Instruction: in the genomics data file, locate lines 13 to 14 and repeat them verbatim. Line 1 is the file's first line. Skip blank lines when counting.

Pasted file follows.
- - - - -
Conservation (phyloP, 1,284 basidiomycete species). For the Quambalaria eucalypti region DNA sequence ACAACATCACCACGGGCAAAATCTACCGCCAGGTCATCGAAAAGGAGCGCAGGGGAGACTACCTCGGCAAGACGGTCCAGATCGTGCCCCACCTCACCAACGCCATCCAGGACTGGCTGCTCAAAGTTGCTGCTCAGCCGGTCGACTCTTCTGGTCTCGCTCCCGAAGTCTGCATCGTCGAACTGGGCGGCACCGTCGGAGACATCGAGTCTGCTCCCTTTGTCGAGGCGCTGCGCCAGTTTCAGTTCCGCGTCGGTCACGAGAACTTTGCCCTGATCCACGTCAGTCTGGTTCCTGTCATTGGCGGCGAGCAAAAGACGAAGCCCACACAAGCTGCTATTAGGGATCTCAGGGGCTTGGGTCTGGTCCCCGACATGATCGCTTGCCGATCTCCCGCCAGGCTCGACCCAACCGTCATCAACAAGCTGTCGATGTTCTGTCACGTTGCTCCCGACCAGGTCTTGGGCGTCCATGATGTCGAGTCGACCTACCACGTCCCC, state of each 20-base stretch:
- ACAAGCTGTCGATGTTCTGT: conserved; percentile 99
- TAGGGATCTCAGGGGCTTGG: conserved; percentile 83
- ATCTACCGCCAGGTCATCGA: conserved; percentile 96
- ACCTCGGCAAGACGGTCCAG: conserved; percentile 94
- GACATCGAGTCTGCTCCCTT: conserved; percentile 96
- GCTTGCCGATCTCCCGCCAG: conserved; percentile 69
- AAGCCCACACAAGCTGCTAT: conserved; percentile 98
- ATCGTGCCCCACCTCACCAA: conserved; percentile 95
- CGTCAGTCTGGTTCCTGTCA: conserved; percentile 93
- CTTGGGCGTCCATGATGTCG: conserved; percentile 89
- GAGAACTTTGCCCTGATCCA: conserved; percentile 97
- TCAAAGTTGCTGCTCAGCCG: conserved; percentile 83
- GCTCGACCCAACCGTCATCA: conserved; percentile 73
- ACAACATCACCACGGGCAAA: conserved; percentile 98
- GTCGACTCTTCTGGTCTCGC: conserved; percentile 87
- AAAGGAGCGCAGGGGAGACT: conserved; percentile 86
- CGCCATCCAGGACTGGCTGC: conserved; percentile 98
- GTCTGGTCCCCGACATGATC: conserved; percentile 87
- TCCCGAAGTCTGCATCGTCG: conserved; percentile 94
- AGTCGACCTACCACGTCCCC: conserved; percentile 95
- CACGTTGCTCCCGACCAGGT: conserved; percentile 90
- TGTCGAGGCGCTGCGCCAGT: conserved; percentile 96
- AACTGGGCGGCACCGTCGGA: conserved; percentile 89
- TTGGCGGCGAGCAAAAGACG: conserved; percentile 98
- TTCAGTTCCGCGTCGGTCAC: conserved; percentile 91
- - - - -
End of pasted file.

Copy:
- TCAAAGTTGCTGCTCAGCCG: conserved; percentile 83
- GCTCGACCCAACCGTCATCA: conserved; percentile 73